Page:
NEW YORK — A mezuzah hangs on the doorframe of a certain three-story gray building in Midwood, a heavily Orthodox section of Brooklyn.

The structure is neither a synagogue, nor a traditional Jewish center. This mezuzah is affixed to the newly opened headquarters of the Chosen People’s Ministry, a missionary organization that persuades Jews to accept Jesus Christ as the Messiah.

Chosen People purchased and renovated a former Jewish funeral home and renamed it the Brooklyn Messianic Center and the Charles Feinberg Center for Messianic Jewish studies. The recently opened 14,000-square foot, $5 million center has classrooms, a library and offices. Those who train here will become missionaries and proselytize in the Jewish community.

And therein lies the rub for Rabbi Yitzchok Fingerer, director of the Brooklyn Jewish Experience, BJX, a local kiruv organization whose mission is to bring Jews back to Judaism.

“They want to deceive and trick as many people as possible. They tell people it’s possible to be Jewish and still believe in Jesus. They are trying to cut people off from their heritage and that’s painful,” Fingerer said.

About one in four residents in Brooklyn identify as Jewish, according to the UJA-Federation New York. More than half of those living in neighborhoods such as Borough Park, Williamsburg and Flatbush are Jewish.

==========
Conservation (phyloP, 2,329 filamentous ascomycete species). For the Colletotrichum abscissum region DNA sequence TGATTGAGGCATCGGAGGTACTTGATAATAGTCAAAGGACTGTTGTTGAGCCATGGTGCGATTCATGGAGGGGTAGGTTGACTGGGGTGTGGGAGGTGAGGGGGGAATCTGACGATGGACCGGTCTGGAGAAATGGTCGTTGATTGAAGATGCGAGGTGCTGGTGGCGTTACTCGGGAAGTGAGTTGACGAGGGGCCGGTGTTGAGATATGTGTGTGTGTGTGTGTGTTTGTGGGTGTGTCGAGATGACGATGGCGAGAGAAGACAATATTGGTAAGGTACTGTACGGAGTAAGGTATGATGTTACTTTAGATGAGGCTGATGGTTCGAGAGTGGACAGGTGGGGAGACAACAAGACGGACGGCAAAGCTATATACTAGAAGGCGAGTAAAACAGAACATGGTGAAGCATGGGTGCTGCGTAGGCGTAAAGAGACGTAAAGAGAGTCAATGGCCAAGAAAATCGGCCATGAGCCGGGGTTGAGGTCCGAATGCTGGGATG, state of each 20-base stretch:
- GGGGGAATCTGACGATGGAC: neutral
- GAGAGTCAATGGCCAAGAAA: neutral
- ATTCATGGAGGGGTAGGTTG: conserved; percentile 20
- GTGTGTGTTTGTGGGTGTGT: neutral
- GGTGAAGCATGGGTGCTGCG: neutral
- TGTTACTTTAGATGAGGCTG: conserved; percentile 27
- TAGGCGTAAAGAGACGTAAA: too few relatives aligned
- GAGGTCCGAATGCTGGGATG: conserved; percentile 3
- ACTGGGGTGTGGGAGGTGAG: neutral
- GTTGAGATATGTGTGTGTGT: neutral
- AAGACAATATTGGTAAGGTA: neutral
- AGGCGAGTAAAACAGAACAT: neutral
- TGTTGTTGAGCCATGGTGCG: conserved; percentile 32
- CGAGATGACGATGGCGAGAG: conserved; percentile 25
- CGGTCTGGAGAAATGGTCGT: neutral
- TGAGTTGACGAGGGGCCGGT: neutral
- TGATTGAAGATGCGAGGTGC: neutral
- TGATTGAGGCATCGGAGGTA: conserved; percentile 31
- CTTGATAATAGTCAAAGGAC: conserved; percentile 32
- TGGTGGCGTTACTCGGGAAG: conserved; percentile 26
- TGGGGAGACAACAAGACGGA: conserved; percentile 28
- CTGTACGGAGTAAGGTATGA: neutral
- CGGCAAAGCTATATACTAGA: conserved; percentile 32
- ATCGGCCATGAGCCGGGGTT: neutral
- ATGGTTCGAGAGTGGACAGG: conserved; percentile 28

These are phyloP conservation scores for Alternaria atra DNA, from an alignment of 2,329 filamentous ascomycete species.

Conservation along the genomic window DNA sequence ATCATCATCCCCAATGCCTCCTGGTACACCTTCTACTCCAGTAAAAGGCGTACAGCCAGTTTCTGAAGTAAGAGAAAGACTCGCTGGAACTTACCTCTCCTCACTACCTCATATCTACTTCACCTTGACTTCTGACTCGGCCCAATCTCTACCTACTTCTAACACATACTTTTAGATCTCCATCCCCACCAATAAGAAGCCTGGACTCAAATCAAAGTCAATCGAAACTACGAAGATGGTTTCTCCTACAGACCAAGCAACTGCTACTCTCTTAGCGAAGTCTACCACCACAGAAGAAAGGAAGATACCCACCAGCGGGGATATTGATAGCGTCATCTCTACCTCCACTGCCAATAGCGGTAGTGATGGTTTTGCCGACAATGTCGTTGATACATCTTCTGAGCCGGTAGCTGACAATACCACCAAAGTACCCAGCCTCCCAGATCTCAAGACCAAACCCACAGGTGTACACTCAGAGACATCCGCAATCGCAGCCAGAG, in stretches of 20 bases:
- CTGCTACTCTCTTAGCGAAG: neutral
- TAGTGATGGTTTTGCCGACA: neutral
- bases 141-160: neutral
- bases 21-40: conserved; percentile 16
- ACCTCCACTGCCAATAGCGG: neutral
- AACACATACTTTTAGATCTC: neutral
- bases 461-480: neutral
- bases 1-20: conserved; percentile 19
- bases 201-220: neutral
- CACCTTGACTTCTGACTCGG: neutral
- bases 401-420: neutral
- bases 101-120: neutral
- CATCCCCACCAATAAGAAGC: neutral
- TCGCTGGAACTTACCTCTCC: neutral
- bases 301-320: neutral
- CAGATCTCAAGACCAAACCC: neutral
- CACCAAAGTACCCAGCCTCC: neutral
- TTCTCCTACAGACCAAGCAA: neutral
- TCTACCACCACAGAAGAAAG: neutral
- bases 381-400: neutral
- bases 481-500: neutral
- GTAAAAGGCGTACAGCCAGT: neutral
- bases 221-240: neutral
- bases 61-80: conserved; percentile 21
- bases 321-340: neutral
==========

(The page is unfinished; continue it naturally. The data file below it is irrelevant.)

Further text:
Plaque that hangs outside the new $5m. Chosen People building in Brooklyn. (courtesy)

Plaque that hangs outside the new $5m. Chosen People building in Brooklyn. (courtesy)

This demographic has attracted both Chosen People and BJX.

Chosen People was founded by Leopold Cohn, a Hungarian rabbi, in Brooklyn in 1894. It’s one of the oldest Messianic Jewish organizations.

“It is the perfect location for Jewish evangelism,” according to the Chosen People website. “There are almost one million Jewish people in Brooklyn, and less than a half of one percent of them believes in Jesus. There are more religious Jewish people in Brooklyn than anywhere else in the world outside of Israel. Brooklyn is ‘Orthodox Central.’”

BJX, on the other hand, was founded by Rabbi Yitzchok Fingerer in 2005. Its new, brightly lit two-room center in Flatbush has a 5-year lease, and is located across from the Kings Highway subway station. The space will hold social gatherings, Shabbat services and, for young Jewish professionals, it offers classes on Jewish philosophy and law.